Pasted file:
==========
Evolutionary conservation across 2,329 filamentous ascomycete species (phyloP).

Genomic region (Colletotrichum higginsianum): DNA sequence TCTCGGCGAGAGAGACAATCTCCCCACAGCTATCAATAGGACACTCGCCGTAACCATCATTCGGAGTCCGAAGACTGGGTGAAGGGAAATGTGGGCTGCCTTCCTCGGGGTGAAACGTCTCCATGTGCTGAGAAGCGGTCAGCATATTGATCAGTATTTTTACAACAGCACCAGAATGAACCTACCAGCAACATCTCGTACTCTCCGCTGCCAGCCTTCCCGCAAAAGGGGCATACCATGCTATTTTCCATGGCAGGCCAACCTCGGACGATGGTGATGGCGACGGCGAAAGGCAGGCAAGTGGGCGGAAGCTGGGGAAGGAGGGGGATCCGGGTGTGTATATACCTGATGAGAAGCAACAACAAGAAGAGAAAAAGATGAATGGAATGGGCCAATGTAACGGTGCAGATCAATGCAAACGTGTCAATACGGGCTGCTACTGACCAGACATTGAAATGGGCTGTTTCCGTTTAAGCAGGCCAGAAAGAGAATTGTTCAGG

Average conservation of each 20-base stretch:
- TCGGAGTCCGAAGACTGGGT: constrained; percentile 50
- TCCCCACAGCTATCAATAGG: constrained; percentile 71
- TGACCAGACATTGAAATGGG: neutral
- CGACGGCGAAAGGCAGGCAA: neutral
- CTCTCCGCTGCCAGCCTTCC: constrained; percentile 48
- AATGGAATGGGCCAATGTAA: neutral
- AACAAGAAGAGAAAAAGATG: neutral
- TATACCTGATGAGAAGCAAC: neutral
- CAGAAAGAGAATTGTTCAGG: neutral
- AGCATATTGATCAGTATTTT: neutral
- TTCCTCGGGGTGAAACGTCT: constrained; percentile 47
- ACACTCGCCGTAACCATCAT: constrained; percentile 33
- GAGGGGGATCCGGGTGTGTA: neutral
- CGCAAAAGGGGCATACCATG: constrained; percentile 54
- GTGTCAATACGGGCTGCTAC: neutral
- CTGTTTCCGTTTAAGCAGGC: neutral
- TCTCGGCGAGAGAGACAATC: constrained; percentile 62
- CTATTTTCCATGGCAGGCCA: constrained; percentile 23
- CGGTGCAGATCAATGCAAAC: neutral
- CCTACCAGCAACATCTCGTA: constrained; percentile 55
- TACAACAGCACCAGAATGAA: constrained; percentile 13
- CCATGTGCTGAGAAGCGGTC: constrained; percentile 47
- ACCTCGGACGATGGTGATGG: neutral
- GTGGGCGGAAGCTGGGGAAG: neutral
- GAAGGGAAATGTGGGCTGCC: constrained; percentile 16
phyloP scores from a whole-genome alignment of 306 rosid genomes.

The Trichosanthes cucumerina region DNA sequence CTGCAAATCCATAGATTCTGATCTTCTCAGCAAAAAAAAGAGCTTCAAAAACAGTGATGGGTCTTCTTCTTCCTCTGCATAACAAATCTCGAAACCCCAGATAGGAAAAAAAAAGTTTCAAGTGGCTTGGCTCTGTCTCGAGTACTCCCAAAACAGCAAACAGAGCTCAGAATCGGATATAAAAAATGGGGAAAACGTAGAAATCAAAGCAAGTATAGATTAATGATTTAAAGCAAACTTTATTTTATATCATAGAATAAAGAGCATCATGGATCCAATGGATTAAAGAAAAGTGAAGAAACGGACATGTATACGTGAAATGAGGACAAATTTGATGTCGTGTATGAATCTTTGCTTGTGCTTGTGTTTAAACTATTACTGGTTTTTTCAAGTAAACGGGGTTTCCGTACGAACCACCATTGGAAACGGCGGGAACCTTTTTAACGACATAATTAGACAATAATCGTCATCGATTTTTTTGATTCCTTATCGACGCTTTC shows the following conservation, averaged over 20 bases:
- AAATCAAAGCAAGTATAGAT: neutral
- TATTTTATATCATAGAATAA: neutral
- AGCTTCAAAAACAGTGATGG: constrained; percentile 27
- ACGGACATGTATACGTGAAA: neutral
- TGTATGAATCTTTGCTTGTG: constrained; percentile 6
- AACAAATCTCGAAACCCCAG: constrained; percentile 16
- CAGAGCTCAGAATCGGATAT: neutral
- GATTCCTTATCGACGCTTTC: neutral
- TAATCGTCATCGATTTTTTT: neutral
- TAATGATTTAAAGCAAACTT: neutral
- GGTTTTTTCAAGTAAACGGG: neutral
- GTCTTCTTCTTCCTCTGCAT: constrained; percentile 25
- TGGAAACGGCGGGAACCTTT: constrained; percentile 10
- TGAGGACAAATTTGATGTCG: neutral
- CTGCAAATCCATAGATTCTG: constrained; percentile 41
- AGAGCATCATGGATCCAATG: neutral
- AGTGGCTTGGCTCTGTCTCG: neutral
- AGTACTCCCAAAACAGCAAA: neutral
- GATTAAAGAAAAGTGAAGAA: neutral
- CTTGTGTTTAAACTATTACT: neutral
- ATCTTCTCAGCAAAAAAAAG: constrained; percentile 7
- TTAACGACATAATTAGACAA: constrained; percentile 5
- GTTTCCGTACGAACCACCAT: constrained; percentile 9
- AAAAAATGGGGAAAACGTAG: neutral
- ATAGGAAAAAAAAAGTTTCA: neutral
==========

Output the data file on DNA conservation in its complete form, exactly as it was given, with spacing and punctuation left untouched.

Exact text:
Evolutionary conservation across 2,329 filamentous ascomycete species (phyloP).

Genomic region (Colletotrichum higginsianum): DNA sequence TCTCGGCGAGAGAGACAATCTCCCCACAGCTATCAATAGGACACTCGCCGTAACCATCATTCGGAGTCCGAAGACTGGGTGAAGGGAAATGTGGGCTGCCTTCCTCGGGGTGAAACGTCTCCATGTGCTGAGAAGCGGTCAGCATATTGATCAGTATTTTTACAACAGCACCAGAATGAACCTACCAGCAACATCTCGTACTCTCCGCTGCCAGCCTTCCCGCAAAAGGGGCATACCATGCTATTTTCCATGGCAGGCCAACCTCGGACGATGGTGATGGCGACGGCGAAAGGCAGGCAAGTGGGCGGAAGCTGGGGAAGGAGGGGGATCCGGGTGTGTATATACCTGATGAGAAGCAACAACAAGAAGAGAAAAAGATGAATGGAATGGGCCAATGTAACGGTGCAGATCAATGCAAACGTGTCAATACGGGCTGCTACTGACCAGACATTGAAATGGGCTGTTTCCGTTTAAGCAGGCCAGAAAGAGAATTGTTCAGG

Average conservation of each 20-base stretch:
- TCGGAGTCCGAAGACTGGGT: constrained; percentile 50
- TCCCCACAGCTATCAATAGG: constrained; percentile 71
- TGACCAGACATTGAAATGGG: neutral
- CGACGGCGAAAGGCAGGCAA: neutral
- CTCTCCGCTGCCAGCCTTCC: constrained; percentile 48
- AATGGAATGGGCCAATGTAA: neutral
- AACAAGAAGAGAAAAAGATG: neutral
- TATACCTGATGAGAAGCAAC: neutral
- CAGAAAGAGAATTGTTCAGG: neutral
- AGCATATTGATCAGTATTTT: neutral
- TTCCTCGGGGTGAAACGTCT: constrained; percentile 47
- ACACTCGCCGTAACCATCAT: constrained; percentile 33
- GAGGGGGATCCGGGTGTGTA: neutral
- CGCAAAAGGGGCATACCATG: constrained; percentile 54
- GTGTCAATACGGGCTGCTAC: neutral
- CTGTTTCCGTTTAAGCAGGC: neutral
- TCTCGGCGAGAGAGACAATC: constrained; percentile 62
- CTATTTTCCATGGCAGGCCA: constrained; percentile 23
- CGGTGCAGATCAATGCAAAC: neutral
- CCTACCAGCAACATCTCGTA: constrained; percentile 55
- TACAACAGCACCAGAATGAA: constrained; percentile 13
- CCATGTGCTGAGAAGCGGTC: constrained; percentile 47
- ACCTCGGACGATGGTGATGG: neutral
- GTGGGCGGAAGCTGGGGAAG: neutral
- GAAGGGAAATGTGGGCTGCC: constrained; percentile 16
phyloP scores from a whole-genome alignment of 306 rosid genomes.

The Trichosanthes cucumerina region DNA sequence CTGCAAATCCATAGATTCTGATCTTCTCAGCAAAAAAAAGAGCTTCAAAAACAGTGATGGGTCTTCTTCTTCCTCTGCATAACAAATCTCGAAACCCCAGATAGGAAAAAAAAAGTTTCAAGTGGCTTGGCTCTGTCTCGAGTACTCCCAAAACAGCAAACAGAGCTCAGAATCGGATATAAAAAATGGGGAAAACGTAGAAATCAAAGCAAGTATAGATTAATGATTTAAAGCAAACTTTATTTTATATCATAGAATAAAGAGCATCATGGATCCAATGGATTAAAGAAAAGTGAAGAAACGGACATGTATACGTGAAATGAGGACAAATTTGATGTCGTGTATGAATCTTTGCTTGTGCTTGTGTTTAAACTATTACTGGTTTTTTCAAGTAAACGGGGTTTCCGTACGAACCACCATTGGAAACGGCGGGAACCTTTTTAACGACATAATTAGACAATAATCGTCATCGATTTTTTTGATTCCTTATCGACGCTTTC shows the following conservation, averaged over 20 bases:
- AAATCAAAGCAAGTATAGAT: neutral
- TATTTTATATCATAGAATAA: neutral
- AGCTTCAAAAACAGTGATGG: constrained; percentile 27
- ACGGACATGTATACGTGAAA: neutral
- TGTATGAATCTTTGCTTGTG: constrained; percentile 6
- AACAAATCTCGAAACCCCAG: constrained; percentile 16
- CAGAGCTCAGAATCGGATAT: neutral
- GATTCCTTATCGACGCTTTC: neutral
- TAATCGTCATCGATTTTTTT: neutral
- TAATGATTTAAAGCAAACTT: neutral
- GGTTTTTTCAAGTAAACGGG: neutral
- GTCTTCTTCTTCCTCTGCAT: constrained; percentile 25
- TGGAAACGGCGGGAACCTTT: constrained; percentile 10
- TGAGGACAAATTTGATGTCG: neutral
- CTGCAAATCCATAGATTCTG: constrained; percentile 41
- AGAGCATCATGGATCCAATG: neutral
- AGTGGCTTGGCTCTGTCTCG: neutral
- AGTACTCCCAAAACAGCAAA: neutral
- GATTAAAGAAAAGTGAAGAA: neutral
- CTTGTGTTTAAACTATTACT: neutral
- ATCTTCTCAGCAAAAAAAAG: constrained; percentile 7
- TTAACGACATAATTAGACAA: constrained; percentile 5
- GTTTCCGTACGAACCACCAT: constrained; percentile 9
- AAAAAATGGGGAAAACGTAG: neutral
- ATAGGAAAAAAAAAGTTTCA: neutral